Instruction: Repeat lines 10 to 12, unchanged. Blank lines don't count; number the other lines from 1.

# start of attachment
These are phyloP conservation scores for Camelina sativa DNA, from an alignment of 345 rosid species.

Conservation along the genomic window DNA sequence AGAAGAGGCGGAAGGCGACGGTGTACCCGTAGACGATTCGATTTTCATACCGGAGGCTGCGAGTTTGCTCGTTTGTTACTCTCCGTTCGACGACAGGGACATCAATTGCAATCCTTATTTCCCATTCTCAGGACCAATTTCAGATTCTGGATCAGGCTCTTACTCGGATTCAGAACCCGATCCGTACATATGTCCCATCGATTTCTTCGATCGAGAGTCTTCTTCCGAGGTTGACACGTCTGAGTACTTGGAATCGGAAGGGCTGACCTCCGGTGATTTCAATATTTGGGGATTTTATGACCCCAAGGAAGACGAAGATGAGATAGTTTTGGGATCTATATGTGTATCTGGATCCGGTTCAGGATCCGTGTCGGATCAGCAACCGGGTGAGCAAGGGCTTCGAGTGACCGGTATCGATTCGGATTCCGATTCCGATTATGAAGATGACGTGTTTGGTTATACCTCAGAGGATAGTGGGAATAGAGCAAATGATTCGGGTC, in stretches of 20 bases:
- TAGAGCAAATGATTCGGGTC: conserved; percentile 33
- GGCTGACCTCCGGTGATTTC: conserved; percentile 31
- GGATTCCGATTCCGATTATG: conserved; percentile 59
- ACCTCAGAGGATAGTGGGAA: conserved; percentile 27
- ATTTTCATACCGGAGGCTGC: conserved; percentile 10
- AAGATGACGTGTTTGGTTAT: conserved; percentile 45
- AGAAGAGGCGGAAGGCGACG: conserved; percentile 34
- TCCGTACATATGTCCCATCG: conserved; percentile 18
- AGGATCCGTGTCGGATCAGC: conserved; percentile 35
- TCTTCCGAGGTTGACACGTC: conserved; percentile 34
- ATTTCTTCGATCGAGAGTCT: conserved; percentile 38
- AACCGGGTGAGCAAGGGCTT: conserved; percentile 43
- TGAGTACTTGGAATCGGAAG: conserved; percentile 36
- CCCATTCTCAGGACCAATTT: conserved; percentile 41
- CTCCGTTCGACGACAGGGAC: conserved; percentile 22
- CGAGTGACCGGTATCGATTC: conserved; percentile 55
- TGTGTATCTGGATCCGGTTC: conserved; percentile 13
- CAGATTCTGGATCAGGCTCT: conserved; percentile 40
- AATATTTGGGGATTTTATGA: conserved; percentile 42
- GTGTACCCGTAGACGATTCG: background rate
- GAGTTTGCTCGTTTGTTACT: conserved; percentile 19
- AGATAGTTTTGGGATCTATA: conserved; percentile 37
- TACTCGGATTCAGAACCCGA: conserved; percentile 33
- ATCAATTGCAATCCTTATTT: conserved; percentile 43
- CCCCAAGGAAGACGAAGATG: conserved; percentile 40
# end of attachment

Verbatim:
- TCCGTACATATGTCCCATCG: conserved; percentile 18
- AGGATCCGTGTCGGATCAGC: conserved; percentile 35
- TCTTCCGAGGTTGACACGTC: conserved; percentile 34